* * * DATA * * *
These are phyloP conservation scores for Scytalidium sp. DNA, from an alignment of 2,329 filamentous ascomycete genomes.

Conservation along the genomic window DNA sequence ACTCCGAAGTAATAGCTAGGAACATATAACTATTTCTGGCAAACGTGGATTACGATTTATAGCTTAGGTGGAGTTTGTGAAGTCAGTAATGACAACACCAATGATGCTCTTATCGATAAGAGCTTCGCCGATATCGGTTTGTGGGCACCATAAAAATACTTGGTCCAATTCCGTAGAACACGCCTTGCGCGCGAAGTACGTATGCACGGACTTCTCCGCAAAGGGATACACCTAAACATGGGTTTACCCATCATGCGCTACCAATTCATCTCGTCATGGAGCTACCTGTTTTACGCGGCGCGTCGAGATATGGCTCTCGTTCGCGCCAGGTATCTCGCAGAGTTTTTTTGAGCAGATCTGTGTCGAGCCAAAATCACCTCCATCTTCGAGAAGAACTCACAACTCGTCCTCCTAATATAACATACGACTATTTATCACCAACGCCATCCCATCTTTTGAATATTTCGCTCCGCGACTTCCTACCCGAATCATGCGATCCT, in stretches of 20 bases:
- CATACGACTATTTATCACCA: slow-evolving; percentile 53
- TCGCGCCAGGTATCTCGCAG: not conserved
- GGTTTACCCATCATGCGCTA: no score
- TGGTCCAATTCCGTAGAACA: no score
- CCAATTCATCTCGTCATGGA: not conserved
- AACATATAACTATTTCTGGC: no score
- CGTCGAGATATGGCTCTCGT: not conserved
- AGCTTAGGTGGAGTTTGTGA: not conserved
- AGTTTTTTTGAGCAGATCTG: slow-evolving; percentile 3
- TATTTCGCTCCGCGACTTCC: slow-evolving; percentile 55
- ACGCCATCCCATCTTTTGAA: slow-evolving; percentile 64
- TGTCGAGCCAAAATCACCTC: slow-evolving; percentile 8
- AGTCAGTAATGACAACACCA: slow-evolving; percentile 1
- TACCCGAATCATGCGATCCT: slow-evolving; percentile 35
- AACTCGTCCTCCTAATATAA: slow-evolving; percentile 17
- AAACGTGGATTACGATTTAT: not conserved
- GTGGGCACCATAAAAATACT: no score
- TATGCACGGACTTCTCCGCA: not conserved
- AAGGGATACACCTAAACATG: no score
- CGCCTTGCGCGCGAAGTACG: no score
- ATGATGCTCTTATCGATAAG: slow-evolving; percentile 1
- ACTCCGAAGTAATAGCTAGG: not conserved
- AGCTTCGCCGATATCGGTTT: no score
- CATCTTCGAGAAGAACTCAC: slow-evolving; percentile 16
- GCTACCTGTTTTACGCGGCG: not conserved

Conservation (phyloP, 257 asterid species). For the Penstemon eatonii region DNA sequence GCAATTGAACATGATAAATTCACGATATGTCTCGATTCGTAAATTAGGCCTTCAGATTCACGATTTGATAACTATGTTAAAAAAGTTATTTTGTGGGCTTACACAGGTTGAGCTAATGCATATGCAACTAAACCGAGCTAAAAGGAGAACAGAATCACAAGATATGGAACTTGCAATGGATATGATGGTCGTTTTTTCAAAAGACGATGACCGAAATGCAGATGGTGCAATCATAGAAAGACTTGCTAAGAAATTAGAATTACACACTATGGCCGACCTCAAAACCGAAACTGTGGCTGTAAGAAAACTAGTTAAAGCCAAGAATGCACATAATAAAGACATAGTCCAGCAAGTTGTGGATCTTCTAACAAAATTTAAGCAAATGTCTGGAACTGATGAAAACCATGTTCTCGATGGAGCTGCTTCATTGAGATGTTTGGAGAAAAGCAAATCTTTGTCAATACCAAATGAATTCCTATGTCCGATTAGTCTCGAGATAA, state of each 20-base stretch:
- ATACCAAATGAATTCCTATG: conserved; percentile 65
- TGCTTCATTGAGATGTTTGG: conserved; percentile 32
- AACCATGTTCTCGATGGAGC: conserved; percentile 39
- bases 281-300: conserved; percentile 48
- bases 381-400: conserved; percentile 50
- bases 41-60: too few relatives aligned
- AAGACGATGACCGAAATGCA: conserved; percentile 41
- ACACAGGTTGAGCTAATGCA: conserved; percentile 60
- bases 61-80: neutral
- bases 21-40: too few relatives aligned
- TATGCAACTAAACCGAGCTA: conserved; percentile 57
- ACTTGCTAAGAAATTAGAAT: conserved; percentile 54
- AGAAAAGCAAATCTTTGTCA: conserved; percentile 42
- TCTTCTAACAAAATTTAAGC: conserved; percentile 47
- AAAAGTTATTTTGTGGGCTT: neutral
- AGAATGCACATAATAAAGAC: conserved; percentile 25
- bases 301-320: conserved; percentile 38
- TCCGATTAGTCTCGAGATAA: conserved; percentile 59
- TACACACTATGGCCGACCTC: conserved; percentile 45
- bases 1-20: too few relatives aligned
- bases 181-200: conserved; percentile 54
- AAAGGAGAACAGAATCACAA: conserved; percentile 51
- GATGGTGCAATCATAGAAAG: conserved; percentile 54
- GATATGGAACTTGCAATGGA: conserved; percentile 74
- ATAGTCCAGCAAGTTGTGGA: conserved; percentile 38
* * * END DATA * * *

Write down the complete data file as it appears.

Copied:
These are phyloP conservation scores for Scytalidium sp. DNA, from an alignment of 2,329 filamentous ascomycete genomes.

Conservation along the genomic window DNA sequence ACTCCGAAGTAATAGCTAGGAACATATAACTATTTCTGGCAAACGTGGATTACGATTTATAGCTTAGGTGGAGTTTGTGAAGTCAGTAATGACAACACCAATGATGCTCTTATCGATAAGAGCTTCGCCGATATCGGTTTGTGGGCACCATAAAAATACTTGGTCCAATTCCGTAGAACACGCCTTGCGCGCGAAGTACGTATGCACGGACTTCTCCGCAAAGGGATACACCTAAACATGGGTTTACCCATCATGCGCTACCAATTCATCTCGTCATGGAGCTACCTGTTTTACGCGGCGCGTCGAGATATGGCTCTCGTTCGCGCCAGGTATCTCGCAGAGTTTTTTTGAGCAGATCTGTGTCGAGCCAAAATCACCTCCATCTTCGAGAAGAACTCACAACTCGTCCTCCTAATATAACATACGACTATTTATCACCAACGCCATCCCATCTTTTGAATATTTCGCTCCGCGACTTCCTACCCGAATCATGCGATCCT, in stretches of 20 bases:
- CATACGACTATTTATCACCA: slow-evolving; percentile 53
- TCGCGCCAGGTATCTCGCAG: not conserved
- GGTTTACCCATCATGCGCTA: no score
- TGGTCCAATTCCGTAGAACA: no score
- CCAATTCATCTCGTCATGGA: not conserved
- AACATATAACTATTTCTGGC: no score
- CGTCGAGATATGGCTCTCGT: not conserved
- AGCTTAGGTGGAGTTTGTGA: not conserved
- AGTTTTTTTGAGCAGATCTG: slow-evolving; percentile 3
- TATTTCGCTCCGCGACTTCC: slow-evolving; percentile 55
- ACGCCATCCCATCTTTTGAA: slow-evolving; percentile 64
- TGTCGAGCCAAAATCACCTC: slow-evolving; percentile 8
- AGTCAGTAATGACAACACCA: slow-evolving; percentile 1
- TACCCGAATCATGCGATCCT: slow-evolving; percentile 35
- AACTCGTCCTCCTAATATAA: slow-evolving; percentile 17
- AAACGTGGATTACGATTTAT: not conserved
- GTGGGCACCATAAAAATACT: no score
- TATGCACGGACTTCTCCGCA: not conserved
- AAGGGATACACCTAAACATG: no score
- CGCCTTGCGCGCGAAGTACG: no score
- ATGATGCTCTTATCGATAAG: slow-evolving; percentile 1
- ACTCCGAAGTAATAGCTAGG: not conserved
- AGCTTCGCCGATATCGGTTT: no score
- CATCTTCGAGAAGAACTCAC: slow-evolving; percentile 16
- GCTACCTGTTTTACGCGGCG: not conserved

Conservation (phyloP, 257 asterid species). For the Penstemon eatonii region DNA sequence GCAATTGAACATGATAAATTCACGATATGTCTCGATTCGTAAATTAGGCCTTCAGATTCACGATTTGATAACTATGTTAAAAAAGTTATTTTGTGGGCTTACACAGGTTGAGCTAATGCATATGCAACTAAACCGAGCTAAAAGGAGAACAGAATCACAAGATATGGAACTTGCAATGGATATGATGGTCGTTTTTTCAAAAGACGATGACCGAAATGCAGATGGTGCAATCATAGAAAGACTTGCTAAGAAATTAGAATTACACACTATGGCCGACCTCAAAACCGAAACTGTGGCTGTAAGAAAACTAGTTAAAGCCAAGAATGCACATAATAAAGACATAGTCCAGCAAGTTGTGGATCTTCTAACAAAATTTAAGCAAATGTCTGGAACTGATGAAAACCATGTTCTCGATGGAGCTGCTTCATTGAGATGTTTGGAGAAAAGCAAATCTTTGTCAATACCAAATGAATTCCTATGTCCGATTAGTCTCGAGATAA, state of each 20-base stretch:
- ATACCAAATGAATTCCTATG: conserved; percentile 65
- TGCTTCATTGAGATGTTTGG: conserved; percentile 32
- AACCATGTTCTCGATGGAGC: conserved; percentile 39
- bases 281-300: conserved; percentile 48
- bases 381-400: conserved; percentile 50
- bases 41-60: too few relatives aligned
- AAGACGATGACCGAAATGCA: conserved; percentile 41
- ACACAGGTTGAGCTAATGCA: conserved; percentile 60
- bases 61-80: neutral
- bases 21-40: too few relatives aligned
- TATGCAACTAAACCGAGCTA: conserved; percentile 57
- ACTTGCTAAGAAATTAGAAT: conserved; percentile 54
- AGAAAAGCAAATCTTTGTCA: conserved; percentile 42
- TCTTCTAACAAAATTTAAGC: conserved; percentile 47
- AAAAGTTATTTTGTGGGCTT: neutral
- AGAATGCACATAATAAAGAC: conserved; percentile 25
- bases 301-320: conserved; percentile 38
- TCCGATTAGTCTCGAGATAA: conserved; percentile 59
- TACACACTATGGCCGACCTC: conserved; percentile 45
- bases 1-20: too few relatives aligned
- bases 181-200: conserved; percentile 54
- AAAGGAGAACAGAATCACAA: conserved; percentile 51
- GATGGTGCAATCATAGAAAG: conserved; percentile 54
- GATATGGAACTTGCAATGGA: conserved; percentile 74
- ATAGTCCAGCAAGTTGTGGA: conserved; percentile 38